Building the Final Product (E.E. to Submission)
Now that my backdrop and character(s) are imported, it’s time to record the project! Recording in Explain Everything allows you manipulate objects in real-time as you speak, so students can make the characters move or change size as they’re explaining their presentation. They can also draw arrows or add labels in real-time as well to correspond with their narration.
Finally, students can navigate the slides while the presentation is recording. In this way, it resembles PowerPoint, Keynote, or any other standard slideware, particularly as it allows students to layout a presentation in accordance with an outline. Using a two-column script format or storyboard will help students think about what will be displayed or what the video action will be, along with what the narration will be.
Once the project is assembled, it’s time to get it out of Explain Everything and into a submission dropbox. At U Prep, we use Schoology as our Learning Management System, so we’ll want to send the movie from Explain Everything into an assignment there. Using the “Export Movie” option gives me several choices for where I’d like to send the video file, including Camera Roll, Google Drive, Dropbox, WebDAV or publishing directly to video sites like YouTube for Vimeo. While Google Drive would certainly be an option for us, it’s probably cleaner to write directly to the Camera Roll and share to Schoology from there.
When you export the movie from Explain Everything, a process box comes up showing the exporting process. This box warns that the app must stay active otherwise the video will not process. You cannot close or move away from Explain Everything during this process: put the iPad on the table and walk away until it’s done– doing anything else on the device will stop the export.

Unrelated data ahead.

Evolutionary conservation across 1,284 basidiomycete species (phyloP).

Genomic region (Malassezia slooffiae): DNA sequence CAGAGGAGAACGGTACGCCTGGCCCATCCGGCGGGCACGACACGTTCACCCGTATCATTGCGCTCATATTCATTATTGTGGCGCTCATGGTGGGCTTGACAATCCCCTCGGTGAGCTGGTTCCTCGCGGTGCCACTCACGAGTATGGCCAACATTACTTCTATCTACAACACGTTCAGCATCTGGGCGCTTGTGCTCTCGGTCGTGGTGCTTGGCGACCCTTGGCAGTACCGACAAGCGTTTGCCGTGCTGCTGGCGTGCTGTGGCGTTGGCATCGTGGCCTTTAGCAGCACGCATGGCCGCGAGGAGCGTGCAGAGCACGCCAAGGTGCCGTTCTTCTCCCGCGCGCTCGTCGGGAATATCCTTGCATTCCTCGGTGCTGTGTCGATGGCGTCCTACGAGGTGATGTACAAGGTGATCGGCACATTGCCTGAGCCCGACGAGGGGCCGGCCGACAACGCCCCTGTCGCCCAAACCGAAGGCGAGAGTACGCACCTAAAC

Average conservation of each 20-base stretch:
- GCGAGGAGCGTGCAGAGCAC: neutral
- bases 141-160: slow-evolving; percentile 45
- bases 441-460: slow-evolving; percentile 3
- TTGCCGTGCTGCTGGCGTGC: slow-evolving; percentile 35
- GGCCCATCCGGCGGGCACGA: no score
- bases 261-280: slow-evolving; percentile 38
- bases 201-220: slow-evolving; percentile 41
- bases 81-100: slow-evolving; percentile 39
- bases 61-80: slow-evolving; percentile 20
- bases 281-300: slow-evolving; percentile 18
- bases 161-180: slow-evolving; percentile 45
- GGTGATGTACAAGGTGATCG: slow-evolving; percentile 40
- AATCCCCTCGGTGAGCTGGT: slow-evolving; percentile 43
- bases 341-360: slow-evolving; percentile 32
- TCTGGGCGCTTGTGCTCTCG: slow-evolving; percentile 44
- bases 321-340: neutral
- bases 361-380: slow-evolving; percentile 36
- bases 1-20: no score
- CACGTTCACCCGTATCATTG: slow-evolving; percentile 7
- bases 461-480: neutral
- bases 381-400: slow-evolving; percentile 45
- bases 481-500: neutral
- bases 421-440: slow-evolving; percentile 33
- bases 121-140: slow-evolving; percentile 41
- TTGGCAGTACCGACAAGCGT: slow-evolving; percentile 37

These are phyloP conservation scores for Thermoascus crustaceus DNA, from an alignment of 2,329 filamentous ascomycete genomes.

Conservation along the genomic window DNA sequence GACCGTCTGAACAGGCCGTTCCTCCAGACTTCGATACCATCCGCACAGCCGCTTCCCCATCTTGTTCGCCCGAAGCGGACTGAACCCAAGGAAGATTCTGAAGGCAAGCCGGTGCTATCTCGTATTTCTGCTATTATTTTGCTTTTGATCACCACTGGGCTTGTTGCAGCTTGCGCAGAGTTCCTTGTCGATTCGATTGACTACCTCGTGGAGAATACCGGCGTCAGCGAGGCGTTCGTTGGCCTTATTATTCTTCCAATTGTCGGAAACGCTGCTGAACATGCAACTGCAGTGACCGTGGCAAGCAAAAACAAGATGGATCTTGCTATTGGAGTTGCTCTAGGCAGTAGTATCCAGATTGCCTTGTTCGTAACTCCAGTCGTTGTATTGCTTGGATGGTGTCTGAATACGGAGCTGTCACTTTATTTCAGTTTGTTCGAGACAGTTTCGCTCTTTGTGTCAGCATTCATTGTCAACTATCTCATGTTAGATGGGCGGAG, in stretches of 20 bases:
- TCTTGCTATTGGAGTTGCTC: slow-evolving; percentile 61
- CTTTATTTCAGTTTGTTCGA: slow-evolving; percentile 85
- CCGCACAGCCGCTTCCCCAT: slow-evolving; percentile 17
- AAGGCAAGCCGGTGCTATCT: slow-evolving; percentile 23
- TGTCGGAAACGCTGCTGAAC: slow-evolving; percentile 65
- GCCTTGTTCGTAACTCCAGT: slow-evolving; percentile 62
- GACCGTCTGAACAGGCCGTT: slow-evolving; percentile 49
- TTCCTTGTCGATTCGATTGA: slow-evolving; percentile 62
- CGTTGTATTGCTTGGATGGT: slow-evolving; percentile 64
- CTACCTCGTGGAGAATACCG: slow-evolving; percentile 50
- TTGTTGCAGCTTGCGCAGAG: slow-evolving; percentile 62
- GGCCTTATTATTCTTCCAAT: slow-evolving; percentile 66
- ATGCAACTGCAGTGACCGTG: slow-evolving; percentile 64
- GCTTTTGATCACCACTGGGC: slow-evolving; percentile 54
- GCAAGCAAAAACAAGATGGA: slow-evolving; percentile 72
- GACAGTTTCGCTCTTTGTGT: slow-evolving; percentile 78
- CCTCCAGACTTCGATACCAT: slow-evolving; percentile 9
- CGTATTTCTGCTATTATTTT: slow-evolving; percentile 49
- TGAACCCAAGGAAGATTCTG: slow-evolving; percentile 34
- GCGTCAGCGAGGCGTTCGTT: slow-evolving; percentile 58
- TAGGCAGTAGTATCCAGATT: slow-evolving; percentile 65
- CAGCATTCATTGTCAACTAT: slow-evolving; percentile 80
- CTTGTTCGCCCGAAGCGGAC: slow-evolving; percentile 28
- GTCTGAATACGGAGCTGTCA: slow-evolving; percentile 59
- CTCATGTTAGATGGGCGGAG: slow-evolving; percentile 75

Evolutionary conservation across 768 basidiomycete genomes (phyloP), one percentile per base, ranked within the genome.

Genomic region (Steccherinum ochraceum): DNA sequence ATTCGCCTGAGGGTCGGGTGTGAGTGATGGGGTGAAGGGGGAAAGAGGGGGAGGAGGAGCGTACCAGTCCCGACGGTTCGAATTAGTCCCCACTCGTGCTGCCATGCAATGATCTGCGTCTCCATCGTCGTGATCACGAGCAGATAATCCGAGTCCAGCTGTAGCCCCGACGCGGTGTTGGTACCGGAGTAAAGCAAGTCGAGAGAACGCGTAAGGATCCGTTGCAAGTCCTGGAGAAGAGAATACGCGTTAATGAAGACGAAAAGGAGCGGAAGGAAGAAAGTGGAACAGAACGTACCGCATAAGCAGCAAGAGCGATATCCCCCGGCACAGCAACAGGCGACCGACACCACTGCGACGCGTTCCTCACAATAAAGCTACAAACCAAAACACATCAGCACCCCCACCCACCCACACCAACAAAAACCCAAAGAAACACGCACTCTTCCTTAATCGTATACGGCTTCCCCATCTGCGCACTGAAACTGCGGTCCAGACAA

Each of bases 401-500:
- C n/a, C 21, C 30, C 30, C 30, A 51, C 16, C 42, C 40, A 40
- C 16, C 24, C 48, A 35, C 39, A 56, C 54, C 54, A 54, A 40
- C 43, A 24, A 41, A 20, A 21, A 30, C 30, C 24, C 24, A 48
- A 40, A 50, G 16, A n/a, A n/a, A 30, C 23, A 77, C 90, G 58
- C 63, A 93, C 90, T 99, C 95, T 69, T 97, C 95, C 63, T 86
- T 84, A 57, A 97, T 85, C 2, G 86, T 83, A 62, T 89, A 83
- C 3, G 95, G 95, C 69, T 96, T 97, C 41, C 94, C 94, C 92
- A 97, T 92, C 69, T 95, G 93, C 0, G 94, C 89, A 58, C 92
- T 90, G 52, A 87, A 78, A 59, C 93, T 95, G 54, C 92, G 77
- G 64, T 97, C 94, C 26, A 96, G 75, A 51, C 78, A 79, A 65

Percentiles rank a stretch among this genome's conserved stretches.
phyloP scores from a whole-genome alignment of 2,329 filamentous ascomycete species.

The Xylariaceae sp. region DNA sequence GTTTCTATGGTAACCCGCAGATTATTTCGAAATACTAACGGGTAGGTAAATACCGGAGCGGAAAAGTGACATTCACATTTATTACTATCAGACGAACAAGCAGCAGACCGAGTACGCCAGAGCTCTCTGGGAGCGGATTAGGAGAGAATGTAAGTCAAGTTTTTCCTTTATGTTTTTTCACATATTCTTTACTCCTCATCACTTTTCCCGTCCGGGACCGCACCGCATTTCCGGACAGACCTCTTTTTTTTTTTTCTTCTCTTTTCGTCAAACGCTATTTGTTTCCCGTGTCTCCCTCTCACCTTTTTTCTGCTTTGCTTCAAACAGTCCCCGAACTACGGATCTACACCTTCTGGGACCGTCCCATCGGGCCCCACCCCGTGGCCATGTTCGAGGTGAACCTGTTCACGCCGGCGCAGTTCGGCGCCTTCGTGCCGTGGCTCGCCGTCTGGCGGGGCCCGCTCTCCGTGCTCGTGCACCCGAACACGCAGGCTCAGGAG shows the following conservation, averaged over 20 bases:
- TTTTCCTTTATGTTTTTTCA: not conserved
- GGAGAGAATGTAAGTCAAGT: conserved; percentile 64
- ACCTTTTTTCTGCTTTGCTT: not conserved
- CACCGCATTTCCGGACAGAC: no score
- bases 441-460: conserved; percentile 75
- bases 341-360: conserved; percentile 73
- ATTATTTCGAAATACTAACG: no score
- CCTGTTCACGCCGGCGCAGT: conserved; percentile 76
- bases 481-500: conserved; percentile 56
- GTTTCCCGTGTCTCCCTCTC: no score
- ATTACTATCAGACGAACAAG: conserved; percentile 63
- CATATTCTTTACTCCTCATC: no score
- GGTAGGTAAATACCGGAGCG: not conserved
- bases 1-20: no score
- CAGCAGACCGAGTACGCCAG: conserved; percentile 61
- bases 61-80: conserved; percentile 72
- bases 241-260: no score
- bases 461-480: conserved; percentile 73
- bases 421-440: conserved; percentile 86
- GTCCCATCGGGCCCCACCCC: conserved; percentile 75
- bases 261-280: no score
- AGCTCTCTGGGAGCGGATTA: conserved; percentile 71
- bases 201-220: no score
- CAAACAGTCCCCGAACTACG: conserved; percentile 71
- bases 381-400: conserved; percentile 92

There is much more that could be done with this basic project format– adding a Tellagami character to narrate in front of the backdrop and organisms (green screen effect), or adding a soundtrack using Garage Band and iMovie, for example. In its current form, though, this project doesn’t have a huge app learning curve. Only 123d Creature will require some “in advance” instruction, and even that can be done largely in the context of the project skills. Quynh and I have talked about having students practice building different animal features within 123d Creature as practice before turning them loose to build their own organisms.
Quynh’s original goals were to make the presentations more verbal so that students had to explain their creatures in more depth, as well as to make the ecosystem more of an integral part of the project. Both of these can be accomplished through this new method, but the rubrics and instructions will also go along way to supporting those goals. Building the rubric with those two goals in mind and setting this up so that the students understand the importance of those elements to their overall presentation will help make these products rigorous and deep quality learning.